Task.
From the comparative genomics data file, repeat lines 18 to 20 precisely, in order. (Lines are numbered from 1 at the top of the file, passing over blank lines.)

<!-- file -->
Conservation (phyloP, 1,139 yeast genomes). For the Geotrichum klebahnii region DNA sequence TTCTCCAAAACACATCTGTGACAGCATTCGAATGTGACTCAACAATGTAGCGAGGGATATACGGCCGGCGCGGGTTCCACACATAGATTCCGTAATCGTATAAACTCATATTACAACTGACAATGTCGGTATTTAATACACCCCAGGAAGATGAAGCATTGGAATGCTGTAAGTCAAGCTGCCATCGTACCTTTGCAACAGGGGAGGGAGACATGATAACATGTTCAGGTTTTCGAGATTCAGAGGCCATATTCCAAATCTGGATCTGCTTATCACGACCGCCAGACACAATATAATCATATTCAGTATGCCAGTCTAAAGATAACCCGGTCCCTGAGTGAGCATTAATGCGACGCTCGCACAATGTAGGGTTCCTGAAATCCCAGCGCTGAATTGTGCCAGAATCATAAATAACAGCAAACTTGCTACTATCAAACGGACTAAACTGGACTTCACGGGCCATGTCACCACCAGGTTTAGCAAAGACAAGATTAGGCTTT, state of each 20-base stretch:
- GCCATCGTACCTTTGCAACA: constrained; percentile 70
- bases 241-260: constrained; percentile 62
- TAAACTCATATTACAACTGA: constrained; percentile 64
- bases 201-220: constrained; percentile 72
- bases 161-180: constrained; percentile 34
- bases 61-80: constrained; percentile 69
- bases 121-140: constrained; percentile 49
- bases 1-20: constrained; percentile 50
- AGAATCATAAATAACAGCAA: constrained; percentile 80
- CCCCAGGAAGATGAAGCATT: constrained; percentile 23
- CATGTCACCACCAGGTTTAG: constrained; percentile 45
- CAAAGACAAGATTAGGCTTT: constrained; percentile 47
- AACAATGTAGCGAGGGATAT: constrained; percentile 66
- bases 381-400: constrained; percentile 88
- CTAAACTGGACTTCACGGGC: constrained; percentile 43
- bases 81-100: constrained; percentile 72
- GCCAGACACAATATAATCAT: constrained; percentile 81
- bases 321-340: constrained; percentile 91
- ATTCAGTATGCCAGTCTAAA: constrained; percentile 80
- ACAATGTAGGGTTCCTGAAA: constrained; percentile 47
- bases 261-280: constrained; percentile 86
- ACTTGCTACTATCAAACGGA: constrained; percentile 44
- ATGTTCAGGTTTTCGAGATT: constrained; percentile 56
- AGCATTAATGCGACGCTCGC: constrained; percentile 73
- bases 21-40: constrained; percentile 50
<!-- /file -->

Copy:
- GCCAGACACAATATAATCAT: constrained; percentile 81
- bases 321-340: constrained; percentile 91
- ATTCAGTATGCCAGTCTAAA: constrained; percentile 80